Mustangs take advantage of cutting-edge treatment
Deep-freeze ‘sauna’ designed to accelerate recovery
Posted on 08/17/2013 by
“It was pretty cool.”

With those words, backup kicker Alex Faoro uttered perhaps the biggest understatement in the history of SMU football.

Athletes often follow games and practices with a dip in a cold tub in the training room, a not-so-pleasant plunge into a pool of water that hovers between 40 and 45 degrees. Athletes usually stay in the pool for 10-20 minutes in an effort to rejuvenate their legs for their next practice or game. When they emerge, they often hobble, stiff-legged, back to their locker room, seeking warmth.

SMU senior Kenneth Acker and his teammates spent a couple of minutes of Whole Body Cryotherapy, in which the temperature got as cold as 220 degrees below zero (photo by Steve Stigall).
But after Saturday’s preseason practice, SMU’s football players were offered a chance to crank the process up — or down — in time and temperature. Player after player climbed into a “cryosauna” inside an RV that was stationed outside SMU’s Gerald J. Ford Stadium for a couple of minutes of Whole Body Cryotherapy, in which air that got as cold as minus-220 degrees (Fahrenheit) was sprayed on the players.

“This is a state-of-the-art service,” SMU director of sports medicine Mike Morton said. “When the body temperature drops like that, the blood rushes back to the core. It’s basically tricking the brain, because the brain is always going to protect the core of your body. So this vasoconstriction — where the body constricts blood vessels — forces the blood back to the core, where it goes through the body’s filtering system to get rid of waste material like lactic acid. Then, when they step out into warm air, the body goes through vasodilation — opening of the blood vessels. The cleaner blood rushes back to the extremities, and helps accelerate the healing from certain injuries and to get rid of soreness faster, so they can get back on the field more quickly, and work out more effectively when they do.”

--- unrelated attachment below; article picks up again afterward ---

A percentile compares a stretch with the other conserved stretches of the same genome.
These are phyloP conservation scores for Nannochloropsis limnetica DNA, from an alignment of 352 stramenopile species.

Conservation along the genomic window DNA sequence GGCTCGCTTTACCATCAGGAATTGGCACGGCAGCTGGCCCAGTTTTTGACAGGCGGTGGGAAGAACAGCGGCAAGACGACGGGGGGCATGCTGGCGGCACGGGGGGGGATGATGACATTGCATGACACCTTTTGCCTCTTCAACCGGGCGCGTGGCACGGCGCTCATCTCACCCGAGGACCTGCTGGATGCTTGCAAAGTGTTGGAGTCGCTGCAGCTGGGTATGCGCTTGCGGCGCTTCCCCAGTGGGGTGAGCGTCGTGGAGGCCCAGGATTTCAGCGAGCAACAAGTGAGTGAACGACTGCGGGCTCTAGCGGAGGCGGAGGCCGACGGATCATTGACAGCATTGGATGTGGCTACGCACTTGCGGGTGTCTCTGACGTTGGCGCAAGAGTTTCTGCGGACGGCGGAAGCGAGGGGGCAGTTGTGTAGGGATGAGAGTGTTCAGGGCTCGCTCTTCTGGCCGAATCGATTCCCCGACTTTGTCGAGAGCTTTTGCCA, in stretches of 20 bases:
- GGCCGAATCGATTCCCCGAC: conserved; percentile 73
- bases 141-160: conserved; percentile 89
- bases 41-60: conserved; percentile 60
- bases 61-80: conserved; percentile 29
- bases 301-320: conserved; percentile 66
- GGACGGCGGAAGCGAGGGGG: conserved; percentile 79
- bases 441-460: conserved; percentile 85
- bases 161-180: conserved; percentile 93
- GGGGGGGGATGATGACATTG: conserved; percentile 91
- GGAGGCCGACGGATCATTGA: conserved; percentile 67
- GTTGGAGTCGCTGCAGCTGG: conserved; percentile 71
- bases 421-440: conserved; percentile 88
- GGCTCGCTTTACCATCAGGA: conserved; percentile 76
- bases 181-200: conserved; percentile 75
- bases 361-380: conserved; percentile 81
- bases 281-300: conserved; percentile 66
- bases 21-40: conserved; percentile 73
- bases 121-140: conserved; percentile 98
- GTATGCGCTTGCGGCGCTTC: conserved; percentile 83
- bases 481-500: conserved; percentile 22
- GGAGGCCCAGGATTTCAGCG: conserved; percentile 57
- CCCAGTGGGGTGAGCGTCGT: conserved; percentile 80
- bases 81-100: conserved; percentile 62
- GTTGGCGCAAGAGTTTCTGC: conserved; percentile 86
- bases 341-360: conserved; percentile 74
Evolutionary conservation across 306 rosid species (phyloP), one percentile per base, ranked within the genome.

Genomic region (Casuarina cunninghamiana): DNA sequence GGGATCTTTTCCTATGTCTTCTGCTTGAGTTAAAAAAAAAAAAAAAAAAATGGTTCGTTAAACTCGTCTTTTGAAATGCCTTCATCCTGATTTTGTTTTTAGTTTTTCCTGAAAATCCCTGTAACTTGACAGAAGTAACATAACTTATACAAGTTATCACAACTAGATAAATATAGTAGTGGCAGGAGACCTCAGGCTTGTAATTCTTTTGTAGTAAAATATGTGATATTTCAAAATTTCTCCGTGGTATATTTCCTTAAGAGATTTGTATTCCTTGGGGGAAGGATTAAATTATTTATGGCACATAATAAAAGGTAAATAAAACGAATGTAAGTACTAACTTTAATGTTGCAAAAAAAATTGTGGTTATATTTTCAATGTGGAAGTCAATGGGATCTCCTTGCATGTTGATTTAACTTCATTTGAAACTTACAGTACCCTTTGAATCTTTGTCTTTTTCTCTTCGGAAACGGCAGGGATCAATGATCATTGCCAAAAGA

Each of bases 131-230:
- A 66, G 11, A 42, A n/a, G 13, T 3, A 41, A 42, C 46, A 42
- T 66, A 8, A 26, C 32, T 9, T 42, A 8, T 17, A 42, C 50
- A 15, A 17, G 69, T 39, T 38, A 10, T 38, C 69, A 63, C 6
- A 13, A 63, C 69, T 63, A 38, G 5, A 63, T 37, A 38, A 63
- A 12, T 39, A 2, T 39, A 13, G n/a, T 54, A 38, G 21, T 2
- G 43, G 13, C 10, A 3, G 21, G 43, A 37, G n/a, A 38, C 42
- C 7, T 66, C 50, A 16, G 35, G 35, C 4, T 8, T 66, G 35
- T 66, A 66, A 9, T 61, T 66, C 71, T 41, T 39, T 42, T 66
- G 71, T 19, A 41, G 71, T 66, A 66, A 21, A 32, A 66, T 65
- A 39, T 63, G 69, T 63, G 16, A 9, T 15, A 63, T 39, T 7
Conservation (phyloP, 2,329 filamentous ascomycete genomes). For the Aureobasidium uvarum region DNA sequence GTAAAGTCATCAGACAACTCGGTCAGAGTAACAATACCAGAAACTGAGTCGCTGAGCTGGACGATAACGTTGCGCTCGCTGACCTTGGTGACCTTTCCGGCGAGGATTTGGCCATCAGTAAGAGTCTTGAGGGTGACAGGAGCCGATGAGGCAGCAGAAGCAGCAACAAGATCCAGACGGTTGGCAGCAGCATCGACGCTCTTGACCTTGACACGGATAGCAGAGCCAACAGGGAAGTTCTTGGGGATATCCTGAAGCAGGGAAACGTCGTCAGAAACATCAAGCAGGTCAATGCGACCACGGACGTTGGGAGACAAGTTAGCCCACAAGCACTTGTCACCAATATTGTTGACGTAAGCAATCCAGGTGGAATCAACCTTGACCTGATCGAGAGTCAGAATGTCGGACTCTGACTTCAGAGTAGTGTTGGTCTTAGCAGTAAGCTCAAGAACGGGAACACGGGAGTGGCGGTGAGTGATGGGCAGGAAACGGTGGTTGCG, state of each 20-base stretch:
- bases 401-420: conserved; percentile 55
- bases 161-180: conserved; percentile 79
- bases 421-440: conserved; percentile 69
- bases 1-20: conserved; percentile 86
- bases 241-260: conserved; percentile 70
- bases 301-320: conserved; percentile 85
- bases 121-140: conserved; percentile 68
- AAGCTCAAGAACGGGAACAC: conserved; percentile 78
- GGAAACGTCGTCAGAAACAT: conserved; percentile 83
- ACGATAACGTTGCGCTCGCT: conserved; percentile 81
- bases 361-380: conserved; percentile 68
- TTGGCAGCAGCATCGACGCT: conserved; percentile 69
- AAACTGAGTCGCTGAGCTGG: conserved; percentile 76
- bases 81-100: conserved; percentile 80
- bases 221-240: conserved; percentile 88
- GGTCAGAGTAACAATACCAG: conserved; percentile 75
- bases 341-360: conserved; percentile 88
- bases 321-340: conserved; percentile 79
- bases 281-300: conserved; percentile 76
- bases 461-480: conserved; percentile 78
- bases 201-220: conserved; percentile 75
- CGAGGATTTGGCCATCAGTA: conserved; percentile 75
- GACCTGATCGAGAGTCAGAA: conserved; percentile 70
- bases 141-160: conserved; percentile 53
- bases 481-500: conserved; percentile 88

The RV was provided by CryoUSA, located in Snider Plaza off the northwest corner of the SMU campus.

“We have had a great relationship with SMU for more than a year,” CryoUSA managing director Eric Rauscher said. “We have had some athletes come over to work with us — we had Margus Hunt and Zach Line last year, and we have worked with some basketball players and volleyball players.

“The way this works is pretty remarkable. When you say ‘minus-220 degrees,’ it sounds like you wouldn’t be able to stand it … and that’s exactly why it works. Your brain knows how cold that is, and when that cold hits, the brain thinks your body can’t keep up with the exterior conditions. We’re not putting the athletes at any risk at all — you’re only in there for a couple of minutes, you’re moving the whole time and we monitor everything. But when the brain realizes how cold it’s getting, it brings the blood into the core and flushes the harmful materials out of the blood.”

“It was crazy — it was awesome,” quarterback Garrett Krstich said. “It was kind of like dry ice — there was all this smoke blowing around. When you come out of the cold tub, you’re all stiff, but I feel really good. I feel like I’m ready to run right now.”